Fournier: Cable news should ban Trump until he releases taxes
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The Atlantic’s Ron Fournier wants TV networks to band together to force Donald TrumpDonald TrumpHeadaches intensify for Democrats in Florida Stormy Daniels set to testify against former lawyer Avenatti in fraud trial Cheney challenger wins Wyoming Republican activists' straw poll MORE to release his tax returns by denying him airtime until he does.


Fournier, an outspoken critic of both Trump, the GOP presidential nominee, and Democratic nominee Hillary ClintonHillary Diane Rodham ClintonNo Hillary — the 'Third Way' is the wrong way The dangerous erosion of Democratic Party foundations The Hill's Morning Report - Presented by Facebook - Democrats see victory in a voting rights defeat MORE, says it's the media's duty to hold those seeking office to a high standard of responsibility and to use one of Trump's biggest advantages — free media — against him. 

"The media is nothing if it can’t hold a presidential candidates accountable — if newsrooms and editorialists can’t force a White House aspirant to keep a promise, uphold precedent, and address suspicions that he’s a tool of Moscow," Fournier wrote Wednesday.

”Journalism is a joke if we let Donald Trump slide." 

He particularly called on the major cable news and broadcast networks — which have done countless interviews with Trump, often by phone, since he announced his presidential run more than 13 months age — to not allow Trump on the air. 

"And so I have an idea for CNN, MSNBC, FOX News and the three broadcast networks: Stop interviewing Trump, and stop paying his surrogates, until he releases his tax records,” Fournier wrote.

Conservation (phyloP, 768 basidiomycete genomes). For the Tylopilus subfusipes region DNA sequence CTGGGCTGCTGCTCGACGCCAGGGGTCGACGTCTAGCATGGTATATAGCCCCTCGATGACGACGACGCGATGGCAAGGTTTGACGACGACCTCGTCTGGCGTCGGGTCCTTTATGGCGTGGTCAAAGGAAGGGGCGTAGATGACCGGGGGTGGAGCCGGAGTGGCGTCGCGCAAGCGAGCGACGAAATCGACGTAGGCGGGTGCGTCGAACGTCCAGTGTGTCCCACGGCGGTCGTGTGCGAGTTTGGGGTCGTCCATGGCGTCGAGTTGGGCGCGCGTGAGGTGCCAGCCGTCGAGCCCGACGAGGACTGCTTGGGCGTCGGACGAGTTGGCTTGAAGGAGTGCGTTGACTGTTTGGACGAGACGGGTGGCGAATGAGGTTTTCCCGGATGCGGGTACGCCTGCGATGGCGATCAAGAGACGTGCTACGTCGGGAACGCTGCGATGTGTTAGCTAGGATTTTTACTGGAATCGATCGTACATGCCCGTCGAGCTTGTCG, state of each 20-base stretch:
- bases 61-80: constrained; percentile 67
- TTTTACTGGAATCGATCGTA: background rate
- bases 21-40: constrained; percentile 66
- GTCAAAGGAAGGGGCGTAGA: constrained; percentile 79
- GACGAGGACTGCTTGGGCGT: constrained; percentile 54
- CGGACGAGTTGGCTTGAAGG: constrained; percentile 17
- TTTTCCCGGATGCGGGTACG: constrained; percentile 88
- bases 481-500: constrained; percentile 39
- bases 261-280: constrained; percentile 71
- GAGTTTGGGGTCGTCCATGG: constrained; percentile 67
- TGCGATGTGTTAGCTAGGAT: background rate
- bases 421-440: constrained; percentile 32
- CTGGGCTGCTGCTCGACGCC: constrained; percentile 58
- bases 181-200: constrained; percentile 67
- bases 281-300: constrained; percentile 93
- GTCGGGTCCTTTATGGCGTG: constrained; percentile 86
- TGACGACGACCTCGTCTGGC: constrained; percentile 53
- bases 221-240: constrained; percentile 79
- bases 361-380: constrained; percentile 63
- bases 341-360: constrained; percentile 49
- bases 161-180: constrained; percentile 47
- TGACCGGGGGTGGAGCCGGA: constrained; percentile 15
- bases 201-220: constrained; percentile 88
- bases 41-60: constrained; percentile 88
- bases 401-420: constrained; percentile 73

"A TV embargo would starve Trump’s ego, feed his vast insecurities, and rob him of the biggest crutch in his campaign — free media."

For CNN and MSNBC, banning Trump from appearing might not be too difficult to pull off. Research shows the GOP nominee hasn't been interviewed on CNN since June 13 or on MSNBC since May 20. Both interviews were done by each network's respective morning shows, "New Day" and "Morning Joe.” 

For Fox News, an embargo on Trump would be more difficult given how often he has appeared. Over the past two weeks alone, he has done interviews on highly rated programs such as "The O'Reilly Factor," "Special Report" and "Hannity.” On Thursday, Trump was on "Fox and Friends" in the morning and will be going "On the Record" with Greta Van Susteren in the evening. 

A broadcast network ban would also be a dicey proposition. Trump just appeared on NBC's “Meet the Press” on Sunday, as well as on Bloomberg TV with Mark Halperin, for example. He also appeared on CBS's “Face the Nation” in June and ABC's “This Week” in May. 

But if all the networks above did somehow implement Fournier's plan, some experts say it would come across more an example of advocacy journalism.

"The short answer is no, but for a variety of reasons," said Rachel C. Weingarten, trends and brand expert and president of Interrobang LLC in New York. "A potential bit of fallout might be Trump using it to paint himself as being excluded from the media and portraying himself as being victimized." 

Weingarten added that such a ban "might have the opposite effect when implemented and cause his followers to then rally around their cause and candidate." 

Aaron Kall, director of debate at the University of Michigan, argued that while Fournier's idea is unique, it would ultimately be impossible to enforce. 

"While a novel idea from Ron, this seems a bit extreme even for advocacy journalists,” said Kall. 

"Unless there was universal compliance by the entire press corps, the execution would be riddled with unenforceable loopholes that would be exploited by Mr. Trump,” he said. "This policy would also set a dangerous precedent and slippery slope that could be followed by others." 

Jack Hunter, politics editor for Cox-owned, said that while Trump's feet should be held to the fire, an embargo does not pave the road to full transparency.

"Responsible journalists should keep pressing Donald Trump on his taxes, but the media can’t blackout the Republican nominee simply because they believe he isn’t being forthright with voters," Hunter said.